Breitbart under Bannon was more hawkish on immigration than other conservative outlets, sure. But it was notable for its willingness to jump on stories outside Washington that could cast people on the “other side” of the culture war — liberals, higher ed institutions and academics, immigrants, people of color — as the villains. The site had a “Black Crime” vertical. The stories themselves weren’t politics stories, but they were part of a politics.
If people were outraged, at least they were paying attention. And if “the left” was outraged and overreacted, even better — it would make the Breitbarters look like the victims and their critics look like the ones who wanted to “divide” America.
Of course, all of these were tricks that Donald Trump was using long before Steve Bannon got on board. Trump didn’t actually need to be taught that saying inflammatory things was good for keeping all attention on you, or that there was a subset of Americans who were so hungry for an alternative to “political correctness” that they’d accept tired racism as blunt truths.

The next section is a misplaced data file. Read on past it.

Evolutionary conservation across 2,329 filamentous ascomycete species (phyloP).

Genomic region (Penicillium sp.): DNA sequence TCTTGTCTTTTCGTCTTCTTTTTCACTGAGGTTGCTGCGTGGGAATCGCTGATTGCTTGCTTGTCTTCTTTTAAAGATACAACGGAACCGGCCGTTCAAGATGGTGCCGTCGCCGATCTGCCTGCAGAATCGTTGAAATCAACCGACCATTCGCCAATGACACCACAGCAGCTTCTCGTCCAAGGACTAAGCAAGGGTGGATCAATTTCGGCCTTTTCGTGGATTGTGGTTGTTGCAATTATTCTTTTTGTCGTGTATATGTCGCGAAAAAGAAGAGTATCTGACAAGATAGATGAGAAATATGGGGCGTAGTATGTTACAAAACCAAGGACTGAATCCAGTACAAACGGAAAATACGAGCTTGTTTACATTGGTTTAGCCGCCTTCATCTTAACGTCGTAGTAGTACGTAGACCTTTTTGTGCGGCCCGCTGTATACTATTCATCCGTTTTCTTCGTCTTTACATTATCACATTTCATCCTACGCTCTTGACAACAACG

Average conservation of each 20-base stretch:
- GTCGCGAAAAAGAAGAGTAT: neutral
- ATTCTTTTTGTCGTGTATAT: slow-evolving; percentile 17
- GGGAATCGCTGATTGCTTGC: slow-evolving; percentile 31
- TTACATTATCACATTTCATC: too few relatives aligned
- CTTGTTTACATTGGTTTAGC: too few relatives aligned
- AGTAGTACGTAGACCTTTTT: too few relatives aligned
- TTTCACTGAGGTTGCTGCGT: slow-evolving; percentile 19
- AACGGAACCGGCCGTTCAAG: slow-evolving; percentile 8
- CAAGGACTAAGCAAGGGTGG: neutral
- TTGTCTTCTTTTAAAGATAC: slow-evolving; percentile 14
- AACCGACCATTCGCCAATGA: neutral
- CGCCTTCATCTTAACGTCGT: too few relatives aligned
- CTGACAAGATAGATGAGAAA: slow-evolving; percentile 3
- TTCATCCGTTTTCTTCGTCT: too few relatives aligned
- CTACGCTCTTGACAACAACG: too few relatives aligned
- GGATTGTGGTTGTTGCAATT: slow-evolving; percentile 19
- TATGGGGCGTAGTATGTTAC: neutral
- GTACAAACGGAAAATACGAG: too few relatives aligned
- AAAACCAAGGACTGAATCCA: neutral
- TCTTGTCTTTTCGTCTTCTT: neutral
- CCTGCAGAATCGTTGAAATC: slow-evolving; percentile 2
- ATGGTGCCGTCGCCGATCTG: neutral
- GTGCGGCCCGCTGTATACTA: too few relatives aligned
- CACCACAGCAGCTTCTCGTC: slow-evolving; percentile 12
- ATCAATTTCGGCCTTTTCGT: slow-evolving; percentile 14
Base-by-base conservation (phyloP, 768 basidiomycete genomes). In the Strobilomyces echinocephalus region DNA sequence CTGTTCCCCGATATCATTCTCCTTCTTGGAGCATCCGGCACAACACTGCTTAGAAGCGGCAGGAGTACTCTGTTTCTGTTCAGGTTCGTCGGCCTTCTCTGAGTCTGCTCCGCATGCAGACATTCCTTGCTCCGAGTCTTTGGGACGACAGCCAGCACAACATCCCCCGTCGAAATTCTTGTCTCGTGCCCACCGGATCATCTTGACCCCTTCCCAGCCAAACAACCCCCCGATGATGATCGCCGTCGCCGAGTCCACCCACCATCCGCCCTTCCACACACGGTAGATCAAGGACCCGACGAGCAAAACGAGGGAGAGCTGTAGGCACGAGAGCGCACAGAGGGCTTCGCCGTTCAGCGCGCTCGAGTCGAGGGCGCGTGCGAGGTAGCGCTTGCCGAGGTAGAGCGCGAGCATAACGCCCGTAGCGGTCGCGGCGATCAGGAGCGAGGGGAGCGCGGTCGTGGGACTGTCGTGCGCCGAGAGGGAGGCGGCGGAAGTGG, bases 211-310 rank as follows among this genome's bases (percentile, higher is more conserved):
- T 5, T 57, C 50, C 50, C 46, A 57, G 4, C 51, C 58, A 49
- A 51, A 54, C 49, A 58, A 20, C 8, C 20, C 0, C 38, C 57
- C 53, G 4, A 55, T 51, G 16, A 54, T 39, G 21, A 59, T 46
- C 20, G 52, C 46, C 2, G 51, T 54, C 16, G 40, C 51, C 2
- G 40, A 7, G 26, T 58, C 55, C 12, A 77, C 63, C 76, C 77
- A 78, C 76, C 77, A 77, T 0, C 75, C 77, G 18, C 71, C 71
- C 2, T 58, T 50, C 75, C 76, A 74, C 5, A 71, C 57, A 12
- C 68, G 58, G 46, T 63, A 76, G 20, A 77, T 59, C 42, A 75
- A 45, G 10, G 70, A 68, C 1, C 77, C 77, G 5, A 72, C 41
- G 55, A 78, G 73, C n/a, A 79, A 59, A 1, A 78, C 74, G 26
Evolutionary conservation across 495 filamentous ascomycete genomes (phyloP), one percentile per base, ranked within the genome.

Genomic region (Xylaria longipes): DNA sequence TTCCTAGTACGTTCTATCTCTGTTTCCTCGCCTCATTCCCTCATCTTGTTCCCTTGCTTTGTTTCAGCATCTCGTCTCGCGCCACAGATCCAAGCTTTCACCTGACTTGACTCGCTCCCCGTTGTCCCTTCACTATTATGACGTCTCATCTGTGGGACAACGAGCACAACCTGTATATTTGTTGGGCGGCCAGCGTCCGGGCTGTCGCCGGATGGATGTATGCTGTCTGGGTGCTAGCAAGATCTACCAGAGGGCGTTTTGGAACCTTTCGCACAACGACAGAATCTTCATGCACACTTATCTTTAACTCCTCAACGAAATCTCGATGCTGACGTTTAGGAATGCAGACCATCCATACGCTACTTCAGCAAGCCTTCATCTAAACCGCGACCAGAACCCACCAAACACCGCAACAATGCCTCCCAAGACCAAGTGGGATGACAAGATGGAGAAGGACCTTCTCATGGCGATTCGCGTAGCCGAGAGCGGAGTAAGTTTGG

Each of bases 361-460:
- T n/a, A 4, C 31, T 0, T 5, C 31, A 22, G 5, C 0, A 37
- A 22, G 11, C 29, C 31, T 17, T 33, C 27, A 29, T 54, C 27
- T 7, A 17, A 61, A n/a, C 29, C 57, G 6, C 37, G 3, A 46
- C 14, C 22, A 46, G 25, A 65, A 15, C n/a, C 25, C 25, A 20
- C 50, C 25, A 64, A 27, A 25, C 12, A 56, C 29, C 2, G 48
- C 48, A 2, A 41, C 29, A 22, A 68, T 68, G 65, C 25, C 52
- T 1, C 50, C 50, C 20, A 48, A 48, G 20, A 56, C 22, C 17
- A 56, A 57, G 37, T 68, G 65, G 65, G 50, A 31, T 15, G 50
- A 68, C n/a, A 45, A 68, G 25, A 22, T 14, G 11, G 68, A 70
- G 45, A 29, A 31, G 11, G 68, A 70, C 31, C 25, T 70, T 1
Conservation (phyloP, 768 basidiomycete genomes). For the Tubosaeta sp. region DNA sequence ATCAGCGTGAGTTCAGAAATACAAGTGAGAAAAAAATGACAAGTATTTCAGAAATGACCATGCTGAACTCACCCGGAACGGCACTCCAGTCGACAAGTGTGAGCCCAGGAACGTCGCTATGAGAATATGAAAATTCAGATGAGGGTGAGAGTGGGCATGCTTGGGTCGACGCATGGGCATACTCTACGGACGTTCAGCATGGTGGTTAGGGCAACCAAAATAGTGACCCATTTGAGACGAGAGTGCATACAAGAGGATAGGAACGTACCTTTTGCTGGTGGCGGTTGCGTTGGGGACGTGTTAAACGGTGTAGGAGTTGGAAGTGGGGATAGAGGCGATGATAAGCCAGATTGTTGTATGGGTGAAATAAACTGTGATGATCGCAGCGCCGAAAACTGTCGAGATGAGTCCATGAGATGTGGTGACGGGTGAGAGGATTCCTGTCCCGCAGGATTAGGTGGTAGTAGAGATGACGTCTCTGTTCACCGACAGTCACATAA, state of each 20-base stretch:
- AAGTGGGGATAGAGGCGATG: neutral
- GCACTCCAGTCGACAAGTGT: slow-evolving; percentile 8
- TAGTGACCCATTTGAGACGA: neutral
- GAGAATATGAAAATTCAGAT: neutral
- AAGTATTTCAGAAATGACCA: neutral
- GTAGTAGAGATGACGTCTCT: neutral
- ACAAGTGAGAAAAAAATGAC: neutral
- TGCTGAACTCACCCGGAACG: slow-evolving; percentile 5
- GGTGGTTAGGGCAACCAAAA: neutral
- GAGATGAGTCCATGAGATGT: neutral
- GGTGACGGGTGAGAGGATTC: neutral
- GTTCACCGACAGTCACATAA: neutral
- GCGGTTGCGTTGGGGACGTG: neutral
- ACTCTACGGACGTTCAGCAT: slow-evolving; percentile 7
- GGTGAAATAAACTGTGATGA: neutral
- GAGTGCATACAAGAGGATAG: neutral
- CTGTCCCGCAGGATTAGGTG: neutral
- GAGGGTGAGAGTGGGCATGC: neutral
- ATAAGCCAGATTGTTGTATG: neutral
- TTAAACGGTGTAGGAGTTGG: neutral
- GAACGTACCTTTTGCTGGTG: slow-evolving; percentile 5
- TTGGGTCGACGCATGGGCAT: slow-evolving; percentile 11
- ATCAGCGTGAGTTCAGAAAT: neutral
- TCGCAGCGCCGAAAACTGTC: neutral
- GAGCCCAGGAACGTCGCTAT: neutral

The reason Donald Trump was the Republican presidential nominee was because he knew these things. Bannon simply stepped in in the fall of 2016 to make sure Trump wasn’t steamrolled by the Republican establishment into forgetting them.
After half a year of the Trump presidency, it’s eminently clear that there is never any reason to worry that Donald Trump will forget how to say inflammatory things for attention.
Trump’s post-Charlottesville press conference on Tuesday, reportedly lauded by Bannon as a “high point,” was also a reminder that Trump didn’t need anyone whispering in his ear to remind him to praise the “very fine people” marching at a white supremacist rally and lie about who had initiated the violence. He did that on his own. Bannon was free to go.